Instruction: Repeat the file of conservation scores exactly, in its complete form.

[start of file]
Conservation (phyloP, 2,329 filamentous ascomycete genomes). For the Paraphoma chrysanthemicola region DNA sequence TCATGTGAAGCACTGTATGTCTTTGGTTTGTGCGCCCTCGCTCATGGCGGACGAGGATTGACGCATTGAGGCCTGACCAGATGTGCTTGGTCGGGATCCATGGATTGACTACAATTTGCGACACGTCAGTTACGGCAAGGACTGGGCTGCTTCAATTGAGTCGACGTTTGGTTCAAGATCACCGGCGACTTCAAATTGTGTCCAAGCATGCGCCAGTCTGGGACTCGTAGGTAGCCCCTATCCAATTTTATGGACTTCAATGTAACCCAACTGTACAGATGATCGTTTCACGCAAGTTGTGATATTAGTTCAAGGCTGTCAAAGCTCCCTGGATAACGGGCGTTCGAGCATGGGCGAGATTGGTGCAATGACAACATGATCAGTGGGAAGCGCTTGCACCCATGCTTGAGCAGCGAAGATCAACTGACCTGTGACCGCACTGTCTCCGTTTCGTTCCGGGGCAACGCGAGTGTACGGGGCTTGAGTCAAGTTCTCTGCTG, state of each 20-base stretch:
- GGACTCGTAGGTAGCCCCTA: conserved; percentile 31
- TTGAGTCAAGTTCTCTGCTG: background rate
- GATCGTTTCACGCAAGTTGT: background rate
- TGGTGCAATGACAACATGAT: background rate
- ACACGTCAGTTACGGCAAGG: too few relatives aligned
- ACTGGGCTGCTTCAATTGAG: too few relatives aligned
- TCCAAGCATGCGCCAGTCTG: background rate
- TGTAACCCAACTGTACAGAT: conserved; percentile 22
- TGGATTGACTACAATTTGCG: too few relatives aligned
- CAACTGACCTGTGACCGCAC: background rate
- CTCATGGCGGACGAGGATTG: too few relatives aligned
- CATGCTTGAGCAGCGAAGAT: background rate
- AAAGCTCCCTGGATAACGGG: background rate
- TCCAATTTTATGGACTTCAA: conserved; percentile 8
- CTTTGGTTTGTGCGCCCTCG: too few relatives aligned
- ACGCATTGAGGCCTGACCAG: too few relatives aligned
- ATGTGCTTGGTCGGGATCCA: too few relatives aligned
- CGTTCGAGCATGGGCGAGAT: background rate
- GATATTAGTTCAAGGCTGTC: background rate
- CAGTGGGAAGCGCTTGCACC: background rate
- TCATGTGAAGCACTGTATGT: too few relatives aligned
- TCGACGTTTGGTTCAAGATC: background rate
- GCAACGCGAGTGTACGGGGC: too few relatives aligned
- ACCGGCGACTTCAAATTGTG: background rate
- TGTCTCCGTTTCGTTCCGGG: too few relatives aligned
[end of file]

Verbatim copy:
Conservation (phyloP, 2,329 filamentous ascomycete genomes). For the Paraphoma chrysanthemicola region DNA sequence TCATGTGAAGCACTGTATGTCTTTGGTTTGTGCGCCCTCGCTCATGGCGGACGAGGATTGACGCATTGAGGCCTGACCAGATGTGCTTGGTCGGGATCCATGGATTGACTACAATTTGCGACACGTCAGTTACGGCAAGGACTGGGCTGCTTCAATTGAGTCGACGTTTGGTTCAAGATCACCGGCGACTTCAAATTGTGTCCAAGCATGCGCCAGTCTGGGACTCGTAGGTAGCCCCTATCCAATTTTATGGACTTCAATGTAACCCAACTGTACAGATGATCGTTTCACGCAAGTTGTGATATTAGTTCAAGGCTGTCAAAGCTCCCTGGATAACGGGCGTTCGAGCATGGGCGAGATTGGTGCAATGACAACATGATCAGTGGGAAGCGCTTGCACCCATGCTTGAGCAGCGAAGATCAACTGACCTGTGACCGCACTGTCTCCGTTTCGTTCCGGGGCAACGCGAGTGTACGGGGCTTGAGTCAAGTTCTCTGCTG, state of each 20-base stretch:
- GGACTCGTAGGTAGCCCCTA: conserved; percentile 31
- TTGAGTCAAGTTCTCTGCTG: background rate
- GATCGTTTCACGCAAGTTGT: background rate
- TGGTGCAATGACAACATGAT: background rate
- ACACGTCAGTTACGGCAAGG: too few relatives aligned
- ACTGGGCTGCTTCAATTGAG: too few relatives aligned
- TCCAAGCATGCGCCAGTCTG: background rate
- TGTAACCCAACTGTACAGAT: conserved; percentile 22
- TGGATTGACTACAATTTGCG: too few relatives aligned
- CAACTGACCTGTGACCGCAC: background rate
- CTCATGGCGGACGAGGATTG: too few relatives aligned
- CATGCTTGAGCAGCGAAGAT: background rate
- AAAGCTCCCTGGATAACGGG: background rate
- TCCAATTTTATGGACTTCAA: conserved; percentile 8
- CTTTGGTTTGTGCGCCCTCG: too few relatives aligned
- ACGCATTGAGGCCTGACCAG: too few relatives aligned
- ATGTGCTTGGTCGGGATCCA: too few relatives aligned
- CGTTCGAGCATGGGCGAGAT: background rate
- GATATTAGTTCAAGGCTGTC: background rate
- CAGTGGGAAGCGCTTGCACC: background rate
- TCATGTGAAGCACTGTATGT: too few relatives aligned
- TCGACGTTTGGTTCAAGATC: background rate
- GCAACGCGAGTGTACGGGGC: too few relatives aligned
- ACCGGCGACTTCAAATTGTG: background rate
- TGTCTCCGTTTCGTTCCGGG: too few relatives aligned